The Green Streets policy requires that all new publicly-funded roadway development and re-development projects integrate infrastructure to capture the first half inch of rain, and that projects meet a 25% tree canopy cover and a 25% shrub and grass cover. Green infrastructure is now part of the design process for roads from the very beginning, promoting equity by extending tree canopy and its benefits to low-income communities. Additionally, Tucson has increased financial incentives for private parties implementing green infrastructure, specifically its rebate program for residential water harvesting.
The development of this policy was led by the Watershed Management Group, a nonprofit organization that provides green job training and green infrastructure resources and partners with city organizations such as the Department of Transportation and the Bike and Pedestrian Program to integrate green infrastructure into city projects.
Tucson gained two Emerald City points from the Natural Resources Defense Council for this policy. One was for its retention standard, requiring that stormwater-harvesting features be integrated into all publicly funded roadway development and redevelopment projects. City officials believe that this will reduce demand on precious potable water supplies for landscape irrigation, increase shade along roadways, enhance the urban forest, reduce flooding, and cut back on water pollution.
A second was awarded for the city’s increasing incentives for private party actions, specifically its rebate program for residential rainwater harvesting. The two-level funding system rebates the costs of qualifying rainwater harvesting systems to a maximum of $2,000. Levels of funding are based on the amount of water applicants aim to capture and the practices that are implemented. Households that install a permanent gray water irrigation system can also apply for Tucson Water’s Single Family Residential Gray Water Rebate Program for reimbursements up to $1,000.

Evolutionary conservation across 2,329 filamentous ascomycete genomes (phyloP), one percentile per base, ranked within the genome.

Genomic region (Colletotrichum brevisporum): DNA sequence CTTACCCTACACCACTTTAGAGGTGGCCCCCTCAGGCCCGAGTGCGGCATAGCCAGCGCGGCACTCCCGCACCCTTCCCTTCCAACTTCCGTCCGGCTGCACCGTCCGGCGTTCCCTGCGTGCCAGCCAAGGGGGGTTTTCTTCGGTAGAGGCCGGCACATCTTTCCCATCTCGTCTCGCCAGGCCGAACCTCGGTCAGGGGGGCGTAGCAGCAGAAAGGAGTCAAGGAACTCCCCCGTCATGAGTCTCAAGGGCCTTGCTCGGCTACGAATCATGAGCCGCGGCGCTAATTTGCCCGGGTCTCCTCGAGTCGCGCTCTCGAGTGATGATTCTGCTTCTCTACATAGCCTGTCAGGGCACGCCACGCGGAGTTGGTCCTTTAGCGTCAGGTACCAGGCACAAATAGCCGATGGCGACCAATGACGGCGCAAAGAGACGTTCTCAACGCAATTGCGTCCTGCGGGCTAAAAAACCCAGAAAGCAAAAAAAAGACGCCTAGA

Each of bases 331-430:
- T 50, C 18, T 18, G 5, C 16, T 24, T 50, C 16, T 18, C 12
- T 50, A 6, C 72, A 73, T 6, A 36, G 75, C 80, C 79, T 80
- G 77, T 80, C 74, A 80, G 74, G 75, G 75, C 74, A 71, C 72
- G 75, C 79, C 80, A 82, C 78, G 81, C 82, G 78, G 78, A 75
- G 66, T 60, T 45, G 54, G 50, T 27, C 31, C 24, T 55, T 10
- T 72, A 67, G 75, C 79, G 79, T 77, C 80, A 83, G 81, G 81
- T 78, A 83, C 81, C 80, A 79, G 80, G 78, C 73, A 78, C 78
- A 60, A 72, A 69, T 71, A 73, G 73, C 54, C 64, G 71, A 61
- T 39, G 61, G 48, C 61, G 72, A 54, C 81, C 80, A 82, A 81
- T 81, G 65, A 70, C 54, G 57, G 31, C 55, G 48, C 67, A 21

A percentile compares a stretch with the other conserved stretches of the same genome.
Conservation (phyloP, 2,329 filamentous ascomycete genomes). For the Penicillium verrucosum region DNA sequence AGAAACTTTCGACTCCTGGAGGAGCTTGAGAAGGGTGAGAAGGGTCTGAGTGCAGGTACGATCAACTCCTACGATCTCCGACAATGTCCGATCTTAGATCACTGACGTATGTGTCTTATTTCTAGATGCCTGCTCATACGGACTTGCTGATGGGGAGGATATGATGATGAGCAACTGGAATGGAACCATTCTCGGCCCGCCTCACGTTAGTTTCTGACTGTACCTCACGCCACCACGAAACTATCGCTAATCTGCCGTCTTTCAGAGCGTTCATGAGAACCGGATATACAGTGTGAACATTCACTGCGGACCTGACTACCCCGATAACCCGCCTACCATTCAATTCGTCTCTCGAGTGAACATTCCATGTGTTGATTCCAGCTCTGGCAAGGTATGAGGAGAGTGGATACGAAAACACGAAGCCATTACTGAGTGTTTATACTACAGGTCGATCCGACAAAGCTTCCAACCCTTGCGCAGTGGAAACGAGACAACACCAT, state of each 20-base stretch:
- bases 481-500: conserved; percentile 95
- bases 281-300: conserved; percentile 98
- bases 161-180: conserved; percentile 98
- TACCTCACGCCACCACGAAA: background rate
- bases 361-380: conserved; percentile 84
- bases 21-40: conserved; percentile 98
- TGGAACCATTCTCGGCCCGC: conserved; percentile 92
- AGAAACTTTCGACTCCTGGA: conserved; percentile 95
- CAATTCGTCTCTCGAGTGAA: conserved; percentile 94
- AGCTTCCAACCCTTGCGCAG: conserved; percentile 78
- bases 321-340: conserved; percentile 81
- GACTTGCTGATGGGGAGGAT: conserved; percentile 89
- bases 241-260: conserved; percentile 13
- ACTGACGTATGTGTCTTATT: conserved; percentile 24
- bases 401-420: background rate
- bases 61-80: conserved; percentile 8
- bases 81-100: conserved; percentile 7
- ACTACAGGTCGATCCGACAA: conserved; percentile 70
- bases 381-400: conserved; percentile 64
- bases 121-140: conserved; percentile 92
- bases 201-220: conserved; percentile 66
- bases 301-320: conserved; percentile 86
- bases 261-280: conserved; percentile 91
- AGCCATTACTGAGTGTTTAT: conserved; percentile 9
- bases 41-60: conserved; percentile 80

The adoption of this innovative policy is also a lesson in the power of grassroots movement building. In the decade leading up to the policy, community partners worked with the Department of Transportation to ensure the policies they pushed for were in line with the agency’s needs and educating the public to create demand for green infrastructure. Building these partnerships and educating the public created an environment where the policy passed easily. Further, it promotes equality by extending tree canopies to underserved communities and reducing the heat island effects there, while providing accessible employment opportunities.
Together, local community groups, residents and Tucson’s Department of Transportation have found a way to make their city streets cooler and greener.
- Rate hikes and voluntary payments (first implemented during the Great Recession) fund improvements and provide grants to community groups for environmental enhancements
- Trees For You enables the public to purchase shade trees at wholesale prices and is funded through an energy efficiency portfolio and a partnership with a local nursery
- Tucson’s Green Streets Policy can be found in this link.
- Tucson Department of Transportation
- Watershed Management Group
- Water Resources Research Center at the University of Arizona: Conserve to Enhance Program
- Tucson Clean & Beautiful
- Laying the groundwork with the Department of Transportation and working with the public to create a demand for green infrastructure can lead to successful policy adoption for green infrastructure.
- Providing robust rebates to landowners for rainwater harvesting and gray water reuse encourages residents to get involved.